That both her father and grandfather were ear, nose, and throat doctors had nothing to do with Jane Baxter getting interested in treating hearing loss and becoming a Doctor of Audiology.
“I was a development psychology major at UCSB and had never heard of audiologists,” she says. “Then, one of my professors asked for two students to work with people with hearing loss. I got intrigued with ears and ended up pursuing the field professionally.”
After stints at the Palo Alto VA and Stanford, Jane opened up a private practice called Pacific Hearing Service in Los Altos, expanding to a second office on El Camino in Atherton in 1991. That office relocated to its present site on the Alameda in Menlo Park five years ago. Jane, who can now walk to work, manages the Menlo Park office while her business partner Debbie Clark oversees the Los Altos office.
“I think what drew me to audiology was the combination of psychology and science,” she says. “It’s a whole methodology. Things go wrong with the ear, but things can get fixed.”
In her Personal Health column in the New York Times, Jane E. Brody characterized the hearing loss as a hidden disability, sometimes not apparent to others or to those who have it — citing that it may go untreated in 85% of those affected.
Jane admits that there is confusion between hearing aid dispensers, such as you find at Costco, and hearing specialists. “You buy a product from a hearing aid dispenser,” she says. “It’s the business model. The other model is medical. A clinical doctorate in audiology is a four-year post-graduate degree.”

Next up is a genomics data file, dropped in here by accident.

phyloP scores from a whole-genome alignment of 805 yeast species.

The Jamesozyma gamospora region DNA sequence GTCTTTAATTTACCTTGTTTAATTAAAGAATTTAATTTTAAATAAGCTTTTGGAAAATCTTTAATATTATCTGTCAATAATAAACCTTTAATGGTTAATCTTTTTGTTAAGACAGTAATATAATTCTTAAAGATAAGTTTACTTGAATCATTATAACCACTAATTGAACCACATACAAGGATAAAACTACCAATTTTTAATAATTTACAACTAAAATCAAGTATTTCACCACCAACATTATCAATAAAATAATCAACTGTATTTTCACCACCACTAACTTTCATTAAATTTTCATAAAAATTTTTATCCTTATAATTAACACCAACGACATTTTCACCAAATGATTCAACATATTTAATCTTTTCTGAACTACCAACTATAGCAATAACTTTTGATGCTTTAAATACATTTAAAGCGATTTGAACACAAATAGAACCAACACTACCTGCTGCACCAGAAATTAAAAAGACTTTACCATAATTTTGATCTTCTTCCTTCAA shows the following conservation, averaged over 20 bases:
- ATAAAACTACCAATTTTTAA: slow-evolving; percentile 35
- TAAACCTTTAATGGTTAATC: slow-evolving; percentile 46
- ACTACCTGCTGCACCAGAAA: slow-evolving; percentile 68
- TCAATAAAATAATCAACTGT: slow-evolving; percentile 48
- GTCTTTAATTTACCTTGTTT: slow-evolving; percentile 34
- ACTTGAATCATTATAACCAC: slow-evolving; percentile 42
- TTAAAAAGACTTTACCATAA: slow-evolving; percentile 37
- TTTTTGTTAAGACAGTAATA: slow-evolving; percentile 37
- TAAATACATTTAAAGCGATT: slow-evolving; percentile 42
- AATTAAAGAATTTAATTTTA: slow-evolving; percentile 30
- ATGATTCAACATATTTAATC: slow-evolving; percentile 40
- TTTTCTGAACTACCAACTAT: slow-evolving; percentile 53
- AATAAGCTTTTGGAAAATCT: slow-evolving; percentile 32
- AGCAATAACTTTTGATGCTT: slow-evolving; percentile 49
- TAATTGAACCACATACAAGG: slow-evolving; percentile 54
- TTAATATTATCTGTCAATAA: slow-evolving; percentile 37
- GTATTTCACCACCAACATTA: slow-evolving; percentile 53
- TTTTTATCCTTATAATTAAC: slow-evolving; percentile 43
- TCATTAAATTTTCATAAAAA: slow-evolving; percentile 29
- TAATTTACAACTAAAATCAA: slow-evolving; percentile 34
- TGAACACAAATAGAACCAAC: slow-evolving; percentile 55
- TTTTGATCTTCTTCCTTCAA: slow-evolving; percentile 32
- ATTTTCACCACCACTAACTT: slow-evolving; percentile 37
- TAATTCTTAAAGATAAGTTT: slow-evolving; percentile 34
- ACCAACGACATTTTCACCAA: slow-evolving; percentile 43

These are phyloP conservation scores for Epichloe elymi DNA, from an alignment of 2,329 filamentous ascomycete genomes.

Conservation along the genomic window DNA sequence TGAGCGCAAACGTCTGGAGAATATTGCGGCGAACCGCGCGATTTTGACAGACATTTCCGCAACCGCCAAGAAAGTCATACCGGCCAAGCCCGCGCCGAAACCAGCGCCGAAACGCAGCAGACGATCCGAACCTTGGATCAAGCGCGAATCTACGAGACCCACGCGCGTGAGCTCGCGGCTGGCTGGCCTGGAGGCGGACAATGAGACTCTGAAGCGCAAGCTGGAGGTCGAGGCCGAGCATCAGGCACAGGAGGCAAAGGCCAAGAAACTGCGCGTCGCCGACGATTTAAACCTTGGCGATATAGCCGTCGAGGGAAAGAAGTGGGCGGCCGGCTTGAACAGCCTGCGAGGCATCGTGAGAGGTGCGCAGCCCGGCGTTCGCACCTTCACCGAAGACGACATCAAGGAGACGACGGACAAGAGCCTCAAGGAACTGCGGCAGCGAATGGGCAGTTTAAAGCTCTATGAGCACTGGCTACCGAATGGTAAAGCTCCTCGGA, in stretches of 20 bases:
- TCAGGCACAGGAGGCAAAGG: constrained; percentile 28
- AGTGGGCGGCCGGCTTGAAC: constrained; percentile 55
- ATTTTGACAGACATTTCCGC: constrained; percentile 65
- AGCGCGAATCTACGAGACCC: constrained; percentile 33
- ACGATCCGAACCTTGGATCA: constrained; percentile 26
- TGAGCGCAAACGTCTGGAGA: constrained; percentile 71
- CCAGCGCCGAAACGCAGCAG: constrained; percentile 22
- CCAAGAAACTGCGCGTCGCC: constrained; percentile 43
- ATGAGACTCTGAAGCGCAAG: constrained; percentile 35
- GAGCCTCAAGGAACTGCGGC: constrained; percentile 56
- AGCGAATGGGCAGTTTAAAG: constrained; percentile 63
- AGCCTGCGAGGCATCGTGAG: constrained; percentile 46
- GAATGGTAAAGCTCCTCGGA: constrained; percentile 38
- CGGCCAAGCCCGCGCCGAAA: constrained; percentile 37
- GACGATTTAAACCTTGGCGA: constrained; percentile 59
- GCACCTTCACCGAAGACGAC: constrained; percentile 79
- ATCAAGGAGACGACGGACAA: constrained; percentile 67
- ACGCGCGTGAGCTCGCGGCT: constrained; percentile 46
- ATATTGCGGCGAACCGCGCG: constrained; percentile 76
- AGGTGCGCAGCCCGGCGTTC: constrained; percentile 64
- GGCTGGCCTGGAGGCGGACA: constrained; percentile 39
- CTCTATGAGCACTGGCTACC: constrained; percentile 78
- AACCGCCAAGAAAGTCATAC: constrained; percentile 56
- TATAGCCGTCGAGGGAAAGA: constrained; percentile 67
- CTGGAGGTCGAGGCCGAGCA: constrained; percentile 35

As Brody’s article points out, hearing aids by themselves are not always a complete solution to hearing loss. Hence, there is a reason for seeing an audiologist, who can also help with assistive devices for talking on the phone and watching TV.
“Plus, not everyone who has hearing loss needs a hearing aid,” says Jane. “It’s our job to identify where the damage is. Sometimes, it’s earwax or an infection.”
When patients need a hearing aid, recent technological advances are in their favor. “Now, using wireless technology, you can connect a hearing aid to other wireless technology,” she says. “All of a sudden, you don’t have to be right next to a person to hear.”
However, she cautions that the technology is only as good as the expertise of the person you are working with. “It’s not just a product, it’s a process,” she says.
Pacific Hearing Service will be giving a free demonstration of wireless hearing technology for three days, Feb. 22-24. Complimentary consultations and hearing screen will also be provided. Appointments can be made by calling (650) 854-1980.